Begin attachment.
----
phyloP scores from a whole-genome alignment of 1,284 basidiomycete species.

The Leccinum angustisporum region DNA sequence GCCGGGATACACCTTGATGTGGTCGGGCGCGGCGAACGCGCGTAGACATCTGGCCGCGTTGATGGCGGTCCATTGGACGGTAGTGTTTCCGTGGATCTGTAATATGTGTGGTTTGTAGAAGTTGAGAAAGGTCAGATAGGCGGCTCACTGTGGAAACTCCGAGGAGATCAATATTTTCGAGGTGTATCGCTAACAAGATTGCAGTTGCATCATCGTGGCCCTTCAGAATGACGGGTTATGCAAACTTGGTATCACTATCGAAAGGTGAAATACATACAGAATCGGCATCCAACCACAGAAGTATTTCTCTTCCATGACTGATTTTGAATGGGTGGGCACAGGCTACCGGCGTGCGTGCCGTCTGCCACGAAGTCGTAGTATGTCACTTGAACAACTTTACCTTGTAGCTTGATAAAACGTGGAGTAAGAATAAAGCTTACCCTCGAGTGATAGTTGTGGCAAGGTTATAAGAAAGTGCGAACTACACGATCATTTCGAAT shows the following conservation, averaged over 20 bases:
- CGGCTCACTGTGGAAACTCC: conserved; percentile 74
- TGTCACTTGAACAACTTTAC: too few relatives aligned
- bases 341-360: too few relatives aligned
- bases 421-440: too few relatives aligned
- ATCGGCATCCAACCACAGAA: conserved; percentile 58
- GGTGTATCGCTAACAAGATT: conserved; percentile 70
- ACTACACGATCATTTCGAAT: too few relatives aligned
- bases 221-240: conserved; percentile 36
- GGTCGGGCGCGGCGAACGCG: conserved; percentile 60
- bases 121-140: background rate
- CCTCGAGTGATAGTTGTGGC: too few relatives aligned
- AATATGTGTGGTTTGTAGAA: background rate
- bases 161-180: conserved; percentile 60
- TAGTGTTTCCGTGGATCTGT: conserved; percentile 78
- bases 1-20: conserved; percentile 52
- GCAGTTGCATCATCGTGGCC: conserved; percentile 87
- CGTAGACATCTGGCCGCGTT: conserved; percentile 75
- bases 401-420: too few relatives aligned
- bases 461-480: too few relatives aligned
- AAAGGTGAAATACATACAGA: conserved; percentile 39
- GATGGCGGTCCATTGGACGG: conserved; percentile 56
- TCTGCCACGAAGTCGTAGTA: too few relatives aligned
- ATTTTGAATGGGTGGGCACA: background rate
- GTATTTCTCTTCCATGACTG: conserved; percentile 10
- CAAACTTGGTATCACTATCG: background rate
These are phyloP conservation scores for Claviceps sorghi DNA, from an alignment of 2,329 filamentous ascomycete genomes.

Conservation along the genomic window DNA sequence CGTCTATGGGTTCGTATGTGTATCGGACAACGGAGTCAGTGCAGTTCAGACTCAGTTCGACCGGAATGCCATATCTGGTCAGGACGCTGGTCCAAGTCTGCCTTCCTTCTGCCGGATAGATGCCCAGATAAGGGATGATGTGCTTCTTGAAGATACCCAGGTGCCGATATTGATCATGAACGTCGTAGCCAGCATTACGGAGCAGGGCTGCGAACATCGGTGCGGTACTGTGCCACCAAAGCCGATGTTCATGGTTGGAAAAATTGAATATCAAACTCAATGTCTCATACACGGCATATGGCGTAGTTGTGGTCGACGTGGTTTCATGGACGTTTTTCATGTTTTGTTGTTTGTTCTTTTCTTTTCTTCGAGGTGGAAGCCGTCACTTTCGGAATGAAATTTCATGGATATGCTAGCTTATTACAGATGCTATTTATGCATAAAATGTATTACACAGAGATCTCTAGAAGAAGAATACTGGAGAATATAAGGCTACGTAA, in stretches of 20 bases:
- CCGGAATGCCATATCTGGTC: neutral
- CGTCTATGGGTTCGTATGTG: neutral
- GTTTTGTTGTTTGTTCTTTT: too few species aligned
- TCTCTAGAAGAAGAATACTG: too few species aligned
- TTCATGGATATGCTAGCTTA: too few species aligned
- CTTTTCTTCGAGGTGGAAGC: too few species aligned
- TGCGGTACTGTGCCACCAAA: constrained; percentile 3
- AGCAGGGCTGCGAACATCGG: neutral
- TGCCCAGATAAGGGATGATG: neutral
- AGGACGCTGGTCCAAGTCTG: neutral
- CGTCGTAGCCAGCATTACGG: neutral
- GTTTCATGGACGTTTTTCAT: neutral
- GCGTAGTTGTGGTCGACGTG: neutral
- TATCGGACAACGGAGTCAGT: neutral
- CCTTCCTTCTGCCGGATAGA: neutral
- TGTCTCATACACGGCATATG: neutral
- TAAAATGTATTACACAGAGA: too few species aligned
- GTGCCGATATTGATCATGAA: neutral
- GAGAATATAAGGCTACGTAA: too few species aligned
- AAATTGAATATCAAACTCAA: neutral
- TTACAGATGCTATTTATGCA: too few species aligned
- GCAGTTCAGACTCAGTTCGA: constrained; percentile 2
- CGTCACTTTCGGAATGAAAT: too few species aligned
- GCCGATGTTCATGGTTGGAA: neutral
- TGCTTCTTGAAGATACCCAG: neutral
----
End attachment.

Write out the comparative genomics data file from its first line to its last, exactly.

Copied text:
phyloP scores from a whole-genome alignment of 1,284 basidiomycete species.

The Leccinum angustisporum region DNA sequence GCCGGGATACACCTTGATGTGGTCGGGCGCGGCGAACGCGCGTAGACATCTGGCCGCGTTGATGGCGGTCCATTGGACGGTAGTGTTTCCGTGGATCTGTAATATGTGTGGTTTGTAGAAGTTGAGAAAGGTCAGATAGGCGGCTCACTGTGGAAACTCCGAGGAGATCAATATTTTCGAGGTGTATCGCTAACAAGATTGCAGTTGCATCATCGTGGCCCTTCAGAATGACGGGTTATGCAAACTTGGTATCACTATCGAAAGGTGAAATACATACAGAATCGGCATCCAACCACAGAAGTATTTCTCTTCCATGACTGATTTTGAATGGGTGGGCACAGGCTACCGGCGTGCGTGCCGTCTGCCACGAAGTCGTAGTATGTCACTTGAACAACTTTACCTTGTAGCTTGATAAAACGTGGAGTAAGAATAAAGCTTACCCTCGAGTGATAGTTGTGGCAAGGTTATAAGAAAGTGCGAACTACACGATCATTTCGAAT shows the following conservation, averaged over 20 bases:
- CGGCTCACTGTGGAAACTCC: conserved; percentile 74
- TGTCACTTGAACAACTTTAC: too few relatives aligned
- bases 341-360: too few relatives aligned
- bases 421-440: too few relatives aligned
- ATCGGCATCCAACCACAGAA: conserved; percentile 58
- GGTGTATCGCTAACAAGATT: conserved; percentile 70
- ACTACACGATCATTTCGAAT: too few relatives aligned
- bases 221-240: conserved; percentile 36
- GGTCGGGCGCGGCGAACGCG: conserved; percentile 60
- bases 121-140: background rate
- CCTCGAGTGATAGTTGTGGC: too few relatives aligned
- AATATGTGTGGTTTGTAGAA: background rate
- bases 161-180: conserved; percentile 60
- TAGTGTTTCCGTGGATCTGT: conserved; percentile 78
- bases 1-20: conserved; percentile 52
- GCAGTTGCATCATCGTGGCC: conserved; percentile 87
- CGTAGACATCTGGCCGCGTT: conserved; percentile 75
- bases 401-420: too few relatives aligned
- bases 461-480: too few relatives aligned
- AAAGGTGAAATACATACAGA: conserved; percentile 39
- GATGGCGGTCCATTGGACGG: conserved; percentile 56
- TCTGCCACGAAGTCGTAGTA: too few relatives aligned
- ATTTTGAATGGGTGGGCACA: background rate
- GTATTTCTCTTCCATGACTG: conserved; percentile 10
- CAAACTTGGTATCACTATCG: background rate
These are phyloP conservation scores for Claviceps sorghi DNA, from an alignment of 2,329 filamentous ascomycete genomes.

Conservation along the genomic window DNA sequence CGTCTATGGGTTCGTATGTGTATCGGACAACGGAGTCAGTGCAGTTCAGACTCAGTTCGACCGGAATGCCATATCTGGTCAGGACGCTGGTCCAAGTCTGCCTTCCTTCTGCCGGATAGATGCCCAGATAAGGGATGATGTGCTTCTTGAAGATACCCAGGTGCCGATATTGATCATGAACGTCGTAGCCAGCATTACGGAGCAGGGCTGCGAACATCGGTGCGGTACTGTGCCACCAAAGCCGATGTTCATGGTTGGAAAAATTGAATATCAAACTCAATGTCTCATACACGGCATATGGCGTAGTTGTGGTCGACGTGGTTTCATGGACGTTTTTCATGTTTTGTTGTTTGTTCTTTTCTTTTCTTCGAGGTGGAAGCCGTCACTTTCGGAATGAAATTTCATGGATATGCTAGCTTATTACAGATGCTATTTATGCATAAAATGTATTACACAGAGATCTCTAGAAGAAGAATACTGGAGAATATAAGGCTACGTAA, in stretches of 20 bases:
- CCGGAATGCCATATCTGGTC: neutral
- CGTCTATGGGTTCGTATGTG: neutral
- GTTTTGTTGTTTGTTCTTTT: too few species aligned
- TCTCTAGAAGAAGAATACTG: too few species aligned
- TTCATGGATATGCTAGCTTA: too few species aligned
- CTTTTCTTCGAGGTGGAAGC: too few species aligned
- TGCGGTACTGTGCCACCAAA: constrained; percentile 3
- AGCAGGGCTGCGAACATCGG: neutral
- TGCCCAGATAAGGGATGATG: neutral
- AGGACGCTGGTCCAAGTCTG: neutral
- CGTCGTAGCCAGCATTACGG: neutral
- GTTTCATGGACGTTTTTCAT: neutral
- GCGTAGTTGTGGTCGACGTG: neutral
- TATCGGACAACGGAGTCAGT: neutral
- CCTTCCTTCTGCCGGATAGA: neutral
- TGTCTCATACACGGCATATG: neutral
- TAAAATGTATTACACAGAGA: too few species aligned
- GTGCCGATATTGATCATGAA: neutral
- GAGAATATAAGGCTACGTAA: too few species aligned
- AAATTGAATATCAAACTCAA: neutral
- TTACAGATGCTATTTATGCA: too few species aligned
- GCAGTTCAGACTCAGTTCGA: constrained; percentile 2
- CGTCACTTTCGGAATGAAAT: too few species aligned
- GCCGATGTTCATGGTTGGAA: neutral
- TGCTTCTTGAAGATACCCAG: neutral